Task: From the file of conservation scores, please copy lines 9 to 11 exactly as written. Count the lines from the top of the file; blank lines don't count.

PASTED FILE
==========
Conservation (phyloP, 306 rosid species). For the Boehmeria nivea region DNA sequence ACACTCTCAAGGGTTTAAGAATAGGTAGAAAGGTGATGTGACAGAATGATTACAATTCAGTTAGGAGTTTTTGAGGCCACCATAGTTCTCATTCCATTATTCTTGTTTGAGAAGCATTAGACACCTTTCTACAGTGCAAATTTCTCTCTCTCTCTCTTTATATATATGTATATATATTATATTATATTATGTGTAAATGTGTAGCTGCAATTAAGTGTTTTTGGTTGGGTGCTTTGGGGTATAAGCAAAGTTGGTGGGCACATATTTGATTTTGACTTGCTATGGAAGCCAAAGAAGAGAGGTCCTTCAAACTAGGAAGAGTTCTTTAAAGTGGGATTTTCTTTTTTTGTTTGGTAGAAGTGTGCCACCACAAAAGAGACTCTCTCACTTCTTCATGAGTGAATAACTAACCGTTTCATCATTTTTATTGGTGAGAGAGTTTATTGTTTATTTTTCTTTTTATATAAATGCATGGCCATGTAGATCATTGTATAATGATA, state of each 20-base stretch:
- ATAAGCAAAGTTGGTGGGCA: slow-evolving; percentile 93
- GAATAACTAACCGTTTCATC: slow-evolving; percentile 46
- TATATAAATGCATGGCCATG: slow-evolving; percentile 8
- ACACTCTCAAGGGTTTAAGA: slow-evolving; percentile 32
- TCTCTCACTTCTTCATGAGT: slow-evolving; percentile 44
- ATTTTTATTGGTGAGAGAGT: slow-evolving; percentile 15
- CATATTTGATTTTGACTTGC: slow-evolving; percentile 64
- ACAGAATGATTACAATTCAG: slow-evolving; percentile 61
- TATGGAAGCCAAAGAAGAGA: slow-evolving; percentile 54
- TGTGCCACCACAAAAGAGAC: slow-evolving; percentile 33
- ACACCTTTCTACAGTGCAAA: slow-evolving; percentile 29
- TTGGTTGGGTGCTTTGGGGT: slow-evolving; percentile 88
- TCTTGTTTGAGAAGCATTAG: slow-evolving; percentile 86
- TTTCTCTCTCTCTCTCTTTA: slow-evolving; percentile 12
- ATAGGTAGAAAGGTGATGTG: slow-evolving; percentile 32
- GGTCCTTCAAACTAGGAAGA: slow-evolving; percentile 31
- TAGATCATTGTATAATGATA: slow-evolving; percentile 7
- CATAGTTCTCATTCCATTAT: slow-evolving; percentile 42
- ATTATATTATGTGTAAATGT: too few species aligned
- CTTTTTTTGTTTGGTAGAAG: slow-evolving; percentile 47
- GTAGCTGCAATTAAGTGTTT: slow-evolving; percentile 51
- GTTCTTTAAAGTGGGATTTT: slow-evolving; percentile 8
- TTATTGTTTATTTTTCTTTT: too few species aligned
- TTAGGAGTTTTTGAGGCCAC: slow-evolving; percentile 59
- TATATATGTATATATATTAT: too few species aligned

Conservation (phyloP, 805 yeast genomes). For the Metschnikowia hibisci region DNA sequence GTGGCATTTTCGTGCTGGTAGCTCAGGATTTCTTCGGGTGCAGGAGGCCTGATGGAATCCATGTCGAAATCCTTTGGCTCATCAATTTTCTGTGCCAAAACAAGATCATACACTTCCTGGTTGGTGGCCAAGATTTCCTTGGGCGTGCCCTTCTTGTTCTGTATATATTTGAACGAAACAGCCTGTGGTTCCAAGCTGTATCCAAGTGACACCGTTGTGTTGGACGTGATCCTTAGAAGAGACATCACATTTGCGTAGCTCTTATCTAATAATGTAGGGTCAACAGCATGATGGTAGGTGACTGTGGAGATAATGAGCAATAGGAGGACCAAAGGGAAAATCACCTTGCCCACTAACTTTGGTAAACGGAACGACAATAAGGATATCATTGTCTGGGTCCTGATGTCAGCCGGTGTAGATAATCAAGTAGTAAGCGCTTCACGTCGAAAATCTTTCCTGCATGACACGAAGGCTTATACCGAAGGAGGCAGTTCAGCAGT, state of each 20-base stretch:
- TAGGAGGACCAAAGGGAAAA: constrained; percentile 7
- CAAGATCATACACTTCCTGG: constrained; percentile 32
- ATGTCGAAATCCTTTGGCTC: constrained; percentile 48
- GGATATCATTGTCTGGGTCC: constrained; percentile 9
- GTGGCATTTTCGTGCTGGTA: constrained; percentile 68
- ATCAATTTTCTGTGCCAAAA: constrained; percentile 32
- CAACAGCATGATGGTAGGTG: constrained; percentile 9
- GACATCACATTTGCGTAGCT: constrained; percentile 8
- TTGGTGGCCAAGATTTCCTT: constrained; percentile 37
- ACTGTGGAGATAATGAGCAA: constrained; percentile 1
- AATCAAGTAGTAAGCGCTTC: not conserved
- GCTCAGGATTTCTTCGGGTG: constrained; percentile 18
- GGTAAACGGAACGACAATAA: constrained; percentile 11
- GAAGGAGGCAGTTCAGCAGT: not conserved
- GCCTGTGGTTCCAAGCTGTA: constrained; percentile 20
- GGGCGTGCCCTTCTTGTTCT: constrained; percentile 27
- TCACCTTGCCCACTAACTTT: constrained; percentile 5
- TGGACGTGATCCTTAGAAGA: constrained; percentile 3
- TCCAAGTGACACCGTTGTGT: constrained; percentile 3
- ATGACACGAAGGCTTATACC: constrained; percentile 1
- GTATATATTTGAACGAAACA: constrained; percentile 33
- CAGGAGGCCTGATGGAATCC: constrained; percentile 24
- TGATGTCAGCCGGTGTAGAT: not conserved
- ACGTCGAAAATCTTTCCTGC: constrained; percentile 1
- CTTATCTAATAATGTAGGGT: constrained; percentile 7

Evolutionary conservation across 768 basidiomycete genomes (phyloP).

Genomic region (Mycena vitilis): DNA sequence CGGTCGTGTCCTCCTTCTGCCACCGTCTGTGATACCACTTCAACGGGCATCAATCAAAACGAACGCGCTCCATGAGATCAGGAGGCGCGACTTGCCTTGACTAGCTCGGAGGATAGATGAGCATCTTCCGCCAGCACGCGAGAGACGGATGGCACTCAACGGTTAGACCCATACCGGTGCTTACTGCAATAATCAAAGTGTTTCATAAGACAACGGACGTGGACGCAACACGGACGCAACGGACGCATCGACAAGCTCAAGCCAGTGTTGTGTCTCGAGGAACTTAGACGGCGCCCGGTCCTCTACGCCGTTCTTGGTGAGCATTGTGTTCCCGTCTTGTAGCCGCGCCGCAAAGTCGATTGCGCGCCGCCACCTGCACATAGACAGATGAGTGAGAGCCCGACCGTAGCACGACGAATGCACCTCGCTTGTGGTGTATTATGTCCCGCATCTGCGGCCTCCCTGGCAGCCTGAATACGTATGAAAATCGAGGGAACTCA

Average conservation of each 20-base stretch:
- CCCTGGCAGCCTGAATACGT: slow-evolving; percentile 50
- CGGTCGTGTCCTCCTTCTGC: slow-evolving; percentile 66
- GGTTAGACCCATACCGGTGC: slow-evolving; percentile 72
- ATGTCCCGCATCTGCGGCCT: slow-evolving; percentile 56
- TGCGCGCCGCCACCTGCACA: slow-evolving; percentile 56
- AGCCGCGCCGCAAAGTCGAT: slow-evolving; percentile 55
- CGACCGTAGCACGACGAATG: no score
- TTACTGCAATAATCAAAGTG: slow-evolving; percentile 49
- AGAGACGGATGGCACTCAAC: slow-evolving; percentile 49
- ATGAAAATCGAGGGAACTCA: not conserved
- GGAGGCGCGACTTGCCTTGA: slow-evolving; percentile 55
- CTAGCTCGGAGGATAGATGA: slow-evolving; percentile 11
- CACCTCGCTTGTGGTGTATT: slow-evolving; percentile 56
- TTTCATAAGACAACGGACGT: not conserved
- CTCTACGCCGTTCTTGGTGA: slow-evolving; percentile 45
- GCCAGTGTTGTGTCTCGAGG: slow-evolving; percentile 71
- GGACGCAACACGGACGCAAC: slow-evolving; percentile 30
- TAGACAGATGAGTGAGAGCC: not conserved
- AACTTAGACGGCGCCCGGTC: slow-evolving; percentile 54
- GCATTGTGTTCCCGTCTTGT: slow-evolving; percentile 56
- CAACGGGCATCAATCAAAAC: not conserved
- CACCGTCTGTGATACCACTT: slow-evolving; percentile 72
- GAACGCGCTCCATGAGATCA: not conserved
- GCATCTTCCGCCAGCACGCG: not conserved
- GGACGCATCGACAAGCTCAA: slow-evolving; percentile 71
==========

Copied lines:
- ACAGAATGATTACAATTCAG: slow-evolving; percentile 61
- TATGGAAGCCAAAGAAGAGA: slow-evolving; percentile 54
- TGTGCCACCACAAAAGAGAC: slow-evolving; percentile 33